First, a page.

@Transactional(rollbackOn={SQLException.class}, dontRollbackOn={SQLWarning.class})

Now what about DeltaSpike @Transactional?

In Apache DeltaSpike @Transactional and it’s predecessor Apache MyFaces CODI @Transactional we have a much cleaner handling:

Exceptions only get handled on the layer where the transaction got opened. If you catch an Exception along the way than we do not care about it.

Any Exception on the outermost layer will cause a rollback of your transaction. It doesn’t matter if it is a RuntimeException or a checked Exception.

If there was no Exception in the outermost interceptor then we will commit the transaction.

PS: please note that I explicitly used interfaces in my samples. Otherwise you will get NIV (No Interface View) objects which again might behave slightly different as they use a totally different proxying technique and default behaviour. But that might be enough material for yet another own blog post.
PPS: I also spared you EJBs with TransactionManagementType.BEAN. That one is also pretty much non-portable by design as you effectively cannot nest them as it forces you to either commit or rollback the tx on every layer. Some containers work fine while others really force this.

Using JPA in real projects (part 1)

Is JPA only good for samples?

This question is of course a bit provocative. But if you look at all the JPA samples out in the wild, then none of them can be applied to real world projecs without fundamental changes.

This post tries to cover a few JPA aspects as well as showing off some maven-foo from a big real world project. I am personally using Apache OpenJPA because it works well and I’m a committer on the project (which means I can immediately fix bugs if I hit one). I will try to motivate my friends from JBoss to provide a parallel guide for Hibernate and maybe we even find some Glassfish/EclipseLink geek.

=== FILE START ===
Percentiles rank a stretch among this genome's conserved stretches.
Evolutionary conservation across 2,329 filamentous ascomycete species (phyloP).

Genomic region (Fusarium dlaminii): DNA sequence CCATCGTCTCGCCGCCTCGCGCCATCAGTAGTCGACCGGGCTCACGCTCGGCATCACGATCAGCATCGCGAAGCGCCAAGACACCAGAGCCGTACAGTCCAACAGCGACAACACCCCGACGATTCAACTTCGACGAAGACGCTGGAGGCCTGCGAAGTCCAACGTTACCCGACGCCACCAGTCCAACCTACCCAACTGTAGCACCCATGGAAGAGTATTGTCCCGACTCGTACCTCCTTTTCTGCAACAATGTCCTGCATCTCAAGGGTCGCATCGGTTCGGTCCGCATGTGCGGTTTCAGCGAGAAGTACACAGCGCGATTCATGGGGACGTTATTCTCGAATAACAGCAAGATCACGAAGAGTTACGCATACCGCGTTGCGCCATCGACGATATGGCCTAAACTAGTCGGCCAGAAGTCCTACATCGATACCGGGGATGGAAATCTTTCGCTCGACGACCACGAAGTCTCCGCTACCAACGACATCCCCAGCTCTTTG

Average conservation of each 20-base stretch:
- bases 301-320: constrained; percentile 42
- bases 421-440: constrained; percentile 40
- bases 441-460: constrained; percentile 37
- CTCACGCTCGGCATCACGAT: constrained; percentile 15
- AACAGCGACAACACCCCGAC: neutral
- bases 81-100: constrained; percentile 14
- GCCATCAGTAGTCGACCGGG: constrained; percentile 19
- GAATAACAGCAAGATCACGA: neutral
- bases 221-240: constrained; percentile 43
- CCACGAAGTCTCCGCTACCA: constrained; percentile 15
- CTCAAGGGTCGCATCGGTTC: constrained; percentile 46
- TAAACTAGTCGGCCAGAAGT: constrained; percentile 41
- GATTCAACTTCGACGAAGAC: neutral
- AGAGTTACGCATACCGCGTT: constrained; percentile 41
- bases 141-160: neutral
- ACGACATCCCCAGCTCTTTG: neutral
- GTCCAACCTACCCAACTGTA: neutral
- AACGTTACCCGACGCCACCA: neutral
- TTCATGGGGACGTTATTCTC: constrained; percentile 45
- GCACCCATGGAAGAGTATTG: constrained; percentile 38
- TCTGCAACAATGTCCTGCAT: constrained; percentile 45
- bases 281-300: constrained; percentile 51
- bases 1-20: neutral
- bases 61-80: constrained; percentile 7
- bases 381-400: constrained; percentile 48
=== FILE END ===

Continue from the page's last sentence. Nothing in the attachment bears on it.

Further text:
One of the most fundamental differences between the different JPA providers is where they store the state information for the loaded entities. OpenJPA stores this info directly in the entities (EclipseLink as well afaik) and Hibernate stores it in the EntityManager and sometimes in the 1:n proxies used for lazy loading (if no weaving is used). All this is not defined in the spec but product specific behaviour. Please always keep this in mind when applying JPA techiques to another JPA provider.

I’ll have to split this article in 2 parts, otherwise it would be too much for a good read. Todays part will focus on the general project setup, the 2nd one will cover some coding practices usable for JPA based projects.

The Project Infrastructure and Setup

A general note on my project structure: my project is not a sample but fairly big (40k users, 5mio page hits, 600++ JSF pages) and consists of 10++ WebApps with each of them having their own backend (JPA + db + businesslogic), frontend (JSF and backing beans) and api (remote APIs) JARs. Thus I have all my shared configuration in myprj/parent/fe myprf/parent/be and myprj/parent/api maven modules, containing the pom.xml pointed to as <parent> by all backends, frontends resp apis.

β”œβ”€β”€ parent
β”‚Β Β  β”œβ”€β”€ api
β”‚Β Β  β”œβ”€β”€ be (<- here I keep all my shared backend configuration) 
β”‚Β Β  β”œβ”€β”€ fe
β”œβ”€β”€ webapp1
β”‚Β Β  β”œβ”€β”€ api
β”‚Β Β  β”œβ”€β”€ be (referencing ../../parent/be/pom.xml)
β”‚Β Β  └── fe
β”œβ”€β”€ webapp2